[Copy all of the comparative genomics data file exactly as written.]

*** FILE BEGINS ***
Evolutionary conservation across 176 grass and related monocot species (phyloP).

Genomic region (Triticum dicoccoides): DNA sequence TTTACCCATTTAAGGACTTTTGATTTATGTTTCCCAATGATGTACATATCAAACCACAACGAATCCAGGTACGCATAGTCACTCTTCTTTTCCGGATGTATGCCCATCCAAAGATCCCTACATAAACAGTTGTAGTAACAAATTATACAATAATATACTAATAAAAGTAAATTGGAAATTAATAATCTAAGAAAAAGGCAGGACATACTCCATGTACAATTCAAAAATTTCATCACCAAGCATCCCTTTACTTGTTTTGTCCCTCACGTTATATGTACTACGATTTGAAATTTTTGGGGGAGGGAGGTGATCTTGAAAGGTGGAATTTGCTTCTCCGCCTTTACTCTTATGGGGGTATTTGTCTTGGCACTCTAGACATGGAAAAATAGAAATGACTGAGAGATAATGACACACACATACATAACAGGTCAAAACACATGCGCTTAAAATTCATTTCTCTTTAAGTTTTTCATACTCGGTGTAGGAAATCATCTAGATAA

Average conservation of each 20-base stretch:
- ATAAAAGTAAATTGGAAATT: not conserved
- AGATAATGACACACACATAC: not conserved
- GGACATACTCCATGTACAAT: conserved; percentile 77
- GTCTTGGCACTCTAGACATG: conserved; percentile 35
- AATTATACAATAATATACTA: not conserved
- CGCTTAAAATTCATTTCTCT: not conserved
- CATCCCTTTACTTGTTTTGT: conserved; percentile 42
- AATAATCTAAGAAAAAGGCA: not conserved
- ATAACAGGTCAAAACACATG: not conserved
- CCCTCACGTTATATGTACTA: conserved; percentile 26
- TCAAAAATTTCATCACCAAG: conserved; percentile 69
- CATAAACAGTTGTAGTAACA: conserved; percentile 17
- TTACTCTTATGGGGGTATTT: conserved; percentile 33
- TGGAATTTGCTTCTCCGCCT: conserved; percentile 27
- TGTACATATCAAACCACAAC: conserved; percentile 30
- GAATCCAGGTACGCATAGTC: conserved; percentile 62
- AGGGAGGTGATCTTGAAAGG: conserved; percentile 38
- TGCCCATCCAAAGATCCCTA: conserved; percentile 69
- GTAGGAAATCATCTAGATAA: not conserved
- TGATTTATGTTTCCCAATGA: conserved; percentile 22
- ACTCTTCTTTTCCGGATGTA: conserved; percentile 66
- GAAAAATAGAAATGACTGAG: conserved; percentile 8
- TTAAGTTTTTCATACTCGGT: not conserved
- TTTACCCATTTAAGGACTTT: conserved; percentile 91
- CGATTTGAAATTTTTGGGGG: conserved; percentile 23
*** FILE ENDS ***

Evolutionary conservation across 176 grass and related monocot species (phyloP).

Genomic region (Triticum dicoccoides): DNA sequence TTTACCCATTTAAGGACTTTTGATTTATGTTTCCCAATGATGTACATATCAAACCACAACGAATCCAGGTACGCATAGTCACTCTTCTTTTCCGGATGTATGCCCATCCAAAGATCCCTACATAAACAGTTGTAGTAACAAATTATACAATAATATACTAATAAAAGTAAATTGGAAATTAATAATCTAAGAAAAAGGCAGGACATACTCCATGTACAATTCAAAAATTTCATCACCAAGCATCCCTTTACTTGTTTTGTCCCTCACGTTATATGTACTACGATTTGAAATTTTTGGGGGAGGGAGGTGATCTTGAAAGGTGGAATTTGCTTCTCCGCCTTTACTCTTATGGGGGTATTTGTCTTGGCACTCTAGACATGGAAAAATAGAAATGACTGAGAGATAATGACACACACATACATAACAGGTCAAAACACATGCGCTTAAAATTCATTTCTCTTTAAGTTTTTCATACTCGGTGTAGGAAATCATCTAGATAA

Average conservation of each 20-base stretch:
- ATAAAAGTAAATTGGAAATT: not conserved
- AGATAATGACACACACATAC: not conserved
- GGACATACTCCATGTACAAT: conserved; percentile 77
- GTCTTGGCACTCTAGACATG: conserved; percentile 35
- AATTATACAATAATATACTA: not conserved
- CGCTTAAAATTCATTTCTCT: not conserved
- CATCCCTTTACTTGTTTTGT: conserved; percentile 42
- AATAATCTAAGAAAAAGGCA: not conserved
- ATAACAGGTCAAAACACATG: not conserved
- CCCTCACGTTATATGTACTA: conserved; percentile 26
- TCAAAAATTTCATCACCAAG: conserved; percentile 69
- CATAAACAGTTGTAGTAACA: conserved; percentile 17
- TTACTCTTATGGGGGTATTT: conserved; percentile 33
- TGGAATTTGCTTCTCCGCCT: conserved; percentile 27
- TGTACATATCAAACCACAAC: conserved; percentile 30
- GAATCCAGGTACGCATAGTC: conserved; percentile 62
- AGGGAGGTGATCTTGAAAGG: conserved; percentile 38
- TGCCCATCCAAAGATCCCTA: conserved; percentile 69
- GTAGGAAATCATCTAGATAA: not conserved
- TGATTTATGTTTCCCAATGA: conserved; percentile 22
- ACTCTTCTTTTCCGGATGTA: conserved; percentile 66
- GAAAAATAGAAATGACTGAG: conserved; percentile 8
- TTAAGTTTTTCATACTCGGT: not conserved
- TTTACCCATTTAAGGACTTT: conserved; percentile 91
- CGATTTGAAATTTTTGGGGG: conserved; percentile 23